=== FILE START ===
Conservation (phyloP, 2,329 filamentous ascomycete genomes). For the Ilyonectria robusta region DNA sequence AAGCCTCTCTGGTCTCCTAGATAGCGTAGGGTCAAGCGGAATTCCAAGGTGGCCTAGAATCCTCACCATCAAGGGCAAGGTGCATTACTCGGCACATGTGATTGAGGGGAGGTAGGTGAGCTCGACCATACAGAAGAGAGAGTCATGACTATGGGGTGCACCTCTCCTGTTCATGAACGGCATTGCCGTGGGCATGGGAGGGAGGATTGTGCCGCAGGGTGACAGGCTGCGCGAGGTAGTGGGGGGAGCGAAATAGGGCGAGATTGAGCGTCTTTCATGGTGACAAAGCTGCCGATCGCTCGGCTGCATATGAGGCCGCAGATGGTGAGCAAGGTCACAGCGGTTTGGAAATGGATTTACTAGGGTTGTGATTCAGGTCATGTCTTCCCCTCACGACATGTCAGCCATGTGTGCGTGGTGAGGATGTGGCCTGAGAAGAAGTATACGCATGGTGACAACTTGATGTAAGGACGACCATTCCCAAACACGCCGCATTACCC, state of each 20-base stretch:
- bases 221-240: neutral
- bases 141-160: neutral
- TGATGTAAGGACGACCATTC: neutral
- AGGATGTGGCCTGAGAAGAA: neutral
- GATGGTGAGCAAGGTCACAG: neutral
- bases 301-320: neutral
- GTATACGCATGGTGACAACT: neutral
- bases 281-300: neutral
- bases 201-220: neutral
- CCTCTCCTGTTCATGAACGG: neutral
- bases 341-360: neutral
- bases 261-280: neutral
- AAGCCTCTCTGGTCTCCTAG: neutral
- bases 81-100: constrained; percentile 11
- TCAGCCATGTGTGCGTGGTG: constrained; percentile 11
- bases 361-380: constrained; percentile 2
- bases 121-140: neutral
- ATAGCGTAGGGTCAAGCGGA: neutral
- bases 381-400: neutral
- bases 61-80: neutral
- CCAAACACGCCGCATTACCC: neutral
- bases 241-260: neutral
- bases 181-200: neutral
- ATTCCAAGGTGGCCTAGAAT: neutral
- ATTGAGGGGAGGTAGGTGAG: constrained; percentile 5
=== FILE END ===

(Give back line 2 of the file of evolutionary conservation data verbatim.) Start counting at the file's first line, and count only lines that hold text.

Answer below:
- bases 221-240: neutral